Review: Holly Golderg Sloan – I’ll Be There

I’ll Be There
Holly Goldberg Sloan

Sam and Riddle have lived with their father for a long time. They are closely knit into one fabric, yet their father keeps tearing holes in it. When Sam sees Emily for the first time, about to throw up from a forced singing recital, something stirs in his heart for someone other than his brother.

9415957Why did the book grab me? Well, Sam seemed pretty cool, and Clarence had something wrong with him that I could relate to. But then again, Emily. Ok, so Emily could have been a character to hate. She’s completely trusting, naive, no idea. And her parents? Well, you think that they could be a bit more chill. Everything is a bit see-through.

I guess that that could be to contrast Sam. Sam hides so many things, and yet at the same time, he doesn’t know that it’s ok to talk to some people. It’s made clear how this situation came about, but I find it difficult to believe that life was like that for a long time. Something I didn’t understand was why Sam was still with his father even though he was 17. I understand wanting to look after his brother. But really? Something should have twigged that there was something more seriously wrong with their father and that something might need to be done about it.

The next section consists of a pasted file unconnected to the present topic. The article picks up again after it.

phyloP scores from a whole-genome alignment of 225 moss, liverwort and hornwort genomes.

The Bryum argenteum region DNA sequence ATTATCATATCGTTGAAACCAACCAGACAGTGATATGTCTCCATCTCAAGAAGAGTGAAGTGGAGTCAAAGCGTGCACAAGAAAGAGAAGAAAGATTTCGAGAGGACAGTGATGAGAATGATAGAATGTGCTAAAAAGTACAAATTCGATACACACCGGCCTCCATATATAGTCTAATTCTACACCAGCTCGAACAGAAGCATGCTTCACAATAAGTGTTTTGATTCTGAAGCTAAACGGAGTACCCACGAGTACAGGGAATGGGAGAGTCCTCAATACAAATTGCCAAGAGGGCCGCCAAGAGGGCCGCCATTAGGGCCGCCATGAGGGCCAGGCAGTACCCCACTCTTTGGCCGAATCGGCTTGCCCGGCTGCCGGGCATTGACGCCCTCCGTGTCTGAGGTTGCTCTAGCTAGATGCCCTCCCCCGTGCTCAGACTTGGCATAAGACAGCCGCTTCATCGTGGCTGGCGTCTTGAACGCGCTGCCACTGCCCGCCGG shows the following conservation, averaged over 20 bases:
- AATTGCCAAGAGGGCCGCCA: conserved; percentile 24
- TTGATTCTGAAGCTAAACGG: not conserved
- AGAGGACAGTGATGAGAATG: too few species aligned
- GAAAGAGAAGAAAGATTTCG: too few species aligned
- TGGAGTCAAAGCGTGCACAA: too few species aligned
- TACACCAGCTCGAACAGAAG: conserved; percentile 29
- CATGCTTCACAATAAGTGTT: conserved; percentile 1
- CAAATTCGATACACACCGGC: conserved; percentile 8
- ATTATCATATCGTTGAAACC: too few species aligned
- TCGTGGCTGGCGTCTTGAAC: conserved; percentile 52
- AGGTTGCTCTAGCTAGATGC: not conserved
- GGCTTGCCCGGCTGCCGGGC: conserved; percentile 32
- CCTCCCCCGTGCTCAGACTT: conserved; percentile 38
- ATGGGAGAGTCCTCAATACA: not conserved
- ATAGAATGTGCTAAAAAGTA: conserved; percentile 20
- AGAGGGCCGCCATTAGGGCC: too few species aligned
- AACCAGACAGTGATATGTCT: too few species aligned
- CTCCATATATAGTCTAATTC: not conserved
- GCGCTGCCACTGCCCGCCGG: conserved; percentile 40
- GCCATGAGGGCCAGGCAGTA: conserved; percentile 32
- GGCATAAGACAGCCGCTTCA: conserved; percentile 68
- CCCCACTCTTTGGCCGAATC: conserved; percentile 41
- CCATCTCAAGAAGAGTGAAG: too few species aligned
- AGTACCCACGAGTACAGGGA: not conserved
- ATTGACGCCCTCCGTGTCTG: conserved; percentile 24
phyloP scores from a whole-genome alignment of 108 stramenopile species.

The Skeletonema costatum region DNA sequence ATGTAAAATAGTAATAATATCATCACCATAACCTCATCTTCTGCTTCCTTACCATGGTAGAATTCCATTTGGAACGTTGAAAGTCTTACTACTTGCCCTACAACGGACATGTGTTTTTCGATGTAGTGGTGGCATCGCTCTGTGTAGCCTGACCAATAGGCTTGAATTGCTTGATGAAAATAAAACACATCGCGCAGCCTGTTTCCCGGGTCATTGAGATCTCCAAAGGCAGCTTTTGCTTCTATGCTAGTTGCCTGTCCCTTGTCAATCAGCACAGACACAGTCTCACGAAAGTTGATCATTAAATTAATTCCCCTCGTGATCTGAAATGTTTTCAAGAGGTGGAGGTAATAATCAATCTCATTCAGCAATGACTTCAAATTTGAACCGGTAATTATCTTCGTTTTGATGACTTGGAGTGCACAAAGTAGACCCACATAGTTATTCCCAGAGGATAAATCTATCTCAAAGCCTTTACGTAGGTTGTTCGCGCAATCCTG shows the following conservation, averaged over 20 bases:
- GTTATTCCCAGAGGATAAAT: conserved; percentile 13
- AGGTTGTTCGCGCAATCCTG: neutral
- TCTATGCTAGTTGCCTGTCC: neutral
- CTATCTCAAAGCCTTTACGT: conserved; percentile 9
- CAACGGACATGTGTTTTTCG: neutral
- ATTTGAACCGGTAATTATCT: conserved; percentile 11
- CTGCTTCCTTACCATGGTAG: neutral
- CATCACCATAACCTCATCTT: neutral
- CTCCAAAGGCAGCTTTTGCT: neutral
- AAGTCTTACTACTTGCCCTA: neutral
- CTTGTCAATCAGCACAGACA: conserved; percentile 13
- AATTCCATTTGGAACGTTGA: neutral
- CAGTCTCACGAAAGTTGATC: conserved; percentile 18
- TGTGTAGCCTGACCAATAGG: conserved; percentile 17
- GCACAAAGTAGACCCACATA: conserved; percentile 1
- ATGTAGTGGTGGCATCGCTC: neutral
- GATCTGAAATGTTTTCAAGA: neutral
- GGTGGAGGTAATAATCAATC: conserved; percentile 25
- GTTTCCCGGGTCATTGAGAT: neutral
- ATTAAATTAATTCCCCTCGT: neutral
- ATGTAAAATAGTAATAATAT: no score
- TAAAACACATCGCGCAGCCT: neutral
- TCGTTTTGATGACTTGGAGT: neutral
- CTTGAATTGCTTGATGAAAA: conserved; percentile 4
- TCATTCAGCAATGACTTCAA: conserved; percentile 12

I’m not sure how I felt about Clarence. It’s easy to push him into the bad guy role, it’s true he’s not nice to his kids and he’s a thief, but he has other things going on. It sounded to me exactly like he had schizophrenia. And if he did, then he wasn’t in control of himself at all really. Who knows? He could have been nice if he had been on medication.

I would have loved to have seen more done with music. Being recognised as a genius doesn’t mean much unless you’re able to write music, performing is not enough in my opinion. It started off as a theme, and could have been used to link more of the text together.

There were some jolting parts for me, such as Riddle’s asthma. Sam didn’t know about it before. No-one knew about it before. But suddenly it becomes all-important. And funnily enough, it’s not Riddle’s fault that things are going to hell! He’s survived so long in his life so far, I don’t see what all the upset is about. Maybe it is to show his growing relationship with his ‘mother’.

I couldn’t decide if I liked the ending or not. I certainly felt all the feels while I was reading it. It seemed like the happily ever after would never come. But the simplicity of it urked me, even if that was entirely proving Emily’s point that everything happens for a reason.

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